Years ago, my Spritzer Sister (the other founding member of the Spritzer Sisters Two Person Quilt Guild)....and I attended a workshop in Duluth, Minnesota. We loved a phrase one of the participants used..... "Oh for cute"....really....that says it all......
Sooty - our black lab and ?? breed that we rescued from the local shelter about 2 years ago.
This process was a lot of fun.....with such unexpected results.....the paint totally changes the look of the fabric and the quilting motifs. Who knew?!?
I'm not sure who to give credit to for this in progress piece....Kate??
Denny's completed piece.....we all LOVED this one.
This is Gen's. Her machine quilting is so beautiful she could smear ketchup on it and it'd be grand!
I think this was Val's......done on a stitched (maybe linen) placemat.
Judy shared a couple of pieces of canvas with me. With one or two layers of house paint in place......I started mixing some acrylic paints, applying with a small foam brush in an attempt to create a landscape. Again, there were many layers. One benefit of this crazy technique is the ability to keep adding layers and layers until you are satisfied with the look. I'm very happy with this piece and hopefully can figure out how to feature it.
Here's another canvas piece I made. One surprise was how fairly flexible the fabrics remained....not nearly as stiff or plastic feeling as I expected. When we talked about doing this technique I was a bit dubious.....and am now so pleased that we explored this unusual version of painting on fabric.
In reference to your quilting supplies or projects, do you ever get asked, "What are you going to do with that?" I want to screammmmmmm "it doesn't matter"......it is making me happy!!!
Often after our Fiber Junkies monthly meetings, the results of our play day are interesting, yet I have no clue what to do with them. BUT....do I care.....nope!! I loved every minute of the day with the girls whether or not a masterpiece or an immediate use is the outcome.
Denny and Kate went the extra mile this month by preparing pre-quilted fabric for us to work on, as well as testing various methods ahead of time. Denny saves everything, wisely even the trimmed sections of quilted pieces. She stitched units together and brought a pile for our use.
Kate does a lot of testing and warming up when she machine quilts. These pieces were serged for us to use.....what great pals!!!
Here's a piece Denny and Kate prepared....they coated the surface with a variety of mediums.....thinned glue, matte medium, acrylic paint, etc. The conclusion was that latex house paint...yes house paint, did the best job of sealing the fabric....in preparation for the next step.
This small piece was a sample for my hand stipple quilting & trapunto workshop. However, for the sake of speed....it was machine quilted. It's an example of how outlining a motif with contrasting thread can really make the image pop (outlined on the left, not on the right).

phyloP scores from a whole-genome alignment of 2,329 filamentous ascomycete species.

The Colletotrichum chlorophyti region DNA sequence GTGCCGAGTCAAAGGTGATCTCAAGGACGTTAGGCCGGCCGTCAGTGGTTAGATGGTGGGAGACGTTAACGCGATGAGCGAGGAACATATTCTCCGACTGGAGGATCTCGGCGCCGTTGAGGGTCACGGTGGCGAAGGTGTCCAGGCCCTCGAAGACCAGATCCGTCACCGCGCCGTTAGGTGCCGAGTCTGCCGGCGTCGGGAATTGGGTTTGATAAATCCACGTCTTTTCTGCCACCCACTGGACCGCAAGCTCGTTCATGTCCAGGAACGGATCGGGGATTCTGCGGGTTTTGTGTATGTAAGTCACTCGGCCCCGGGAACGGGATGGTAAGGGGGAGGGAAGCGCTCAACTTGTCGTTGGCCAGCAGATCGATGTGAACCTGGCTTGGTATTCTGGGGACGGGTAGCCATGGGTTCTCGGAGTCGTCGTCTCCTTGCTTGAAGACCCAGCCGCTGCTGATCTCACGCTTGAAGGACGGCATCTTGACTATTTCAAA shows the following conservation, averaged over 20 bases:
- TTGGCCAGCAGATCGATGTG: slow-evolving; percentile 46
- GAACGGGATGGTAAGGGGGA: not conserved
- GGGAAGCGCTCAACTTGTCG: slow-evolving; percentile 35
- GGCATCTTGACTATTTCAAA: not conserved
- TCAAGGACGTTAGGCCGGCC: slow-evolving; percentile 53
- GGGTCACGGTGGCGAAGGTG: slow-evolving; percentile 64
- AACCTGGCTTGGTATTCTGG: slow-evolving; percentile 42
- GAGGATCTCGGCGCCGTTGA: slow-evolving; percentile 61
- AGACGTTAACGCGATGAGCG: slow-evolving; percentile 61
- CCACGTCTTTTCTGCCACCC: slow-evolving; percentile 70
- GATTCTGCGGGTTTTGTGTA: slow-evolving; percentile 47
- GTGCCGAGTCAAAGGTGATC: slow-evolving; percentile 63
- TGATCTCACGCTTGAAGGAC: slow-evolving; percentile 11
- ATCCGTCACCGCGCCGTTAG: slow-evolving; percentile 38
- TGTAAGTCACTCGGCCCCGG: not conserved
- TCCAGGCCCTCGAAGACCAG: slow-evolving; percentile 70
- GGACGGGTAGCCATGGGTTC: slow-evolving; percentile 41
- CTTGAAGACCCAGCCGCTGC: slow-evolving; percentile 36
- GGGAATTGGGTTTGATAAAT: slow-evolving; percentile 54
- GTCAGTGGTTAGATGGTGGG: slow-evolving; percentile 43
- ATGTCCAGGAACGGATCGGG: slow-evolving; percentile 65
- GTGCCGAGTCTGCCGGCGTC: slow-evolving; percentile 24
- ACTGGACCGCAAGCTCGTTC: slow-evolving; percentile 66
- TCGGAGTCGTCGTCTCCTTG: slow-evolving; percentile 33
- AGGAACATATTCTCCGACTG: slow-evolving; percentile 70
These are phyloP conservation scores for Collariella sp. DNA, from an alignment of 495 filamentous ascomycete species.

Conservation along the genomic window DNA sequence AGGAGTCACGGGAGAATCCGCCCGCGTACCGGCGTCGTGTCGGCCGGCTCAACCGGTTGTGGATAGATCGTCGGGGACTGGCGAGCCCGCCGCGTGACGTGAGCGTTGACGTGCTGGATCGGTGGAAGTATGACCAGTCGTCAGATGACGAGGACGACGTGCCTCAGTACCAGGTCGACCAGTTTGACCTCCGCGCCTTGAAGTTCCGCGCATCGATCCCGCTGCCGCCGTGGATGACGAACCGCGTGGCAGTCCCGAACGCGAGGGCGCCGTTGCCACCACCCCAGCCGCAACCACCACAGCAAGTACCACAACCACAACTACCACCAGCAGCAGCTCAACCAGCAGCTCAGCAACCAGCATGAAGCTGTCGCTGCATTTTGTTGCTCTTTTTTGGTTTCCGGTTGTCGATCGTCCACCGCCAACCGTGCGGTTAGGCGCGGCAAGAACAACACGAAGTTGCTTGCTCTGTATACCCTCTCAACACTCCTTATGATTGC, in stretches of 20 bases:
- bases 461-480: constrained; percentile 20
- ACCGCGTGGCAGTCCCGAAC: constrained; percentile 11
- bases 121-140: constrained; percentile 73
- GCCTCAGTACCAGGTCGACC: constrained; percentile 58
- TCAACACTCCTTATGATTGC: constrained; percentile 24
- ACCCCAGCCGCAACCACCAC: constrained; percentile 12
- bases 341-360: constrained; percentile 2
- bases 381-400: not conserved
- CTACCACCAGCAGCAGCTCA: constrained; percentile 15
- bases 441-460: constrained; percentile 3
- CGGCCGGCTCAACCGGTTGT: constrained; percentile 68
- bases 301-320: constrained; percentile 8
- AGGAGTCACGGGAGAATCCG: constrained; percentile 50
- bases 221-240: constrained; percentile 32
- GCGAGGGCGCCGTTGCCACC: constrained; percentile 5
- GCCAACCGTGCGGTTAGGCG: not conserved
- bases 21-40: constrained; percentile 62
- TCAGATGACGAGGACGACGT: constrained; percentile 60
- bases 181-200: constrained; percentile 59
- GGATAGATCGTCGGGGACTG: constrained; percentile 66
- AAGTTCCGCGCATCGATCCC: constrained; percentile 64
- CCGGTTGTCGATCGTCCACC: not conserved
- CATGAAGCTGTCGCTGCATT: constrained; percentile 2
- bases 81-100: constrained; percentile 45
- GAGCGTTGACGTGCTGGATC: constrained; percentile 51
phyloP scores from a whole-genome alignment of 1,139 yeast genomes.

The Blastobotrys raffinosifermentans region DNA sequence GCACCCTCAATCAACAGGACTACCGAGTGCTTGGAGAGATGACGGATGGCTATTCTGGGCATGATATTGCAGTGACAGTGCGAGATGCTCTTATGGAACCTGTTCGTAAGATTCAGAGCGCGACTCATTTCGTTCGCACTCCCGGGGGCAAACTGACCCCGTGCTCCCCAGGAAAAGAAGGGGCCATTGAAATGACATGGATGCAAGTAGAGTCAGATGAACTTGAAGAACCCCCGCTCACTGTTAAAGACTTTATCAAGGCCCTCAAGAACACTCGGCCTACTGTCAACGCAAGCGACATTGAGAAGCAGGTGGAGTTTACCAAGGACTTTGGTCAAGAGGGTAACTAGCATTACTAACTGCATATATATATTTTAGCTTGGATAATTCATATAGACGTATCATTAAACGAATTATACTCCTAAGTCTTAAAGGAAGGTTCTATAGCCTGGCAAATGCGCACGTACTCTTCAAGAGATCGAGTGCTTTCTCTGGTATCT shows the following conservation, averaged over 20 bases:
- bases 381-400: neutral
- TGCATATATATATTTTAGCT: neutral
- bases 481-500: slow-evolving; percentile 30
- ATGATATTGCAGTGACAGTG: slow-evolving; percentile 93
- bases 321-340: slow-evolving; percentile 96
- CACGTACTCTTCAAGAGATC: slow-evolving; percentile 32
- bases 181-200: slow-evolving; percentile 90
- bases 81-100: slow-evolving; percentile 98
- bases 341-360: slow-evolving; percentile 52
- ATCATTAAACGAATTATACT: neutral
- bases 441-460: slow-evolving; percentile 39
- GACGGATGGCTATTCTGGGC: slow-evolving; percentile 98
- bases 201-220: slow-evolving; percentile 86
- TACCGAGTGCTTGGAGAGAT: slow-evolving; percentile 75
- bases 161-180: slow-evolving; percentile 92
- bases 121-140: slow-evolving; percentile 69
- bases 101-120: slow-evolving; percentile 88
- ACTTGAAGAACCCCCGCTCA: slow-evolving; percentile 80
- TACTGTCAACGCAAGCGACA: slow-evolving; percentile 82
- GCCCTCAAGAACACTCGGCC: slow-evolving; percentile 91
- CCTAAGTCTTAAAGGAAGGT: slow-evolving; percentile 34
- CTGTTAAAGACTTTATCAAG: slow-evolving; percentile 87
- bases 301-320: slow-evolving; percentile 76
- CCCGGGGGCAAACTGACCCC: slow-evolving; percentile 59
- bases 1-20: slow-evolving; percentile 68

This is the back side of that piece.....despite stating clearly on my workshop supply list.....to bring SOLID fabric....not mottled.....each and every class.....someone didn't read or believe it. It's very evident here how poorly the motifs appear on this type of fabric.
Okay....back on subject.....we began by laying a thin layer of latex house paint on pre-quilted fabric. The idea is to have a foundation of paint that seals the fibers to enable further paint layers from soaking into the fabric.
The paint layers are added with foam rollers, foam brushes, & textured rollers....as many or as few as you please. Further interest can be added by stamping or drawing with paint brushes.
I lost count of how many layers and dabs of paint I put on this piece.....but it was certainly many, many. Finally, I was happy with it. Eventually, a purpose will develop. Stay tuned.....there's more to come.....
Being drawn to rustic/primitive furniture with peeling or worn paint. Surely this look can be achieved on fabric?
I got out my small container of faux crackled glaze, intended for use on wood surfaces. What the heck.....let's see what effect it will give to fabric. So, I wet a piece of fabric with the liquid in a shallow pan. And let it dry.
Next, acrylic paint was smoothed over the surface. NOTHING happened...on wood it reacts almost instantly.
......and I waited, and waited......
Now dry, the back is more interesting.
Since no master piece was created.....I cut off a section and washed it by hand. Better......but I'm going to try to get it to look more natural....perhaps using a toothbrush and removing more paint will give me the look I want. I'll report back.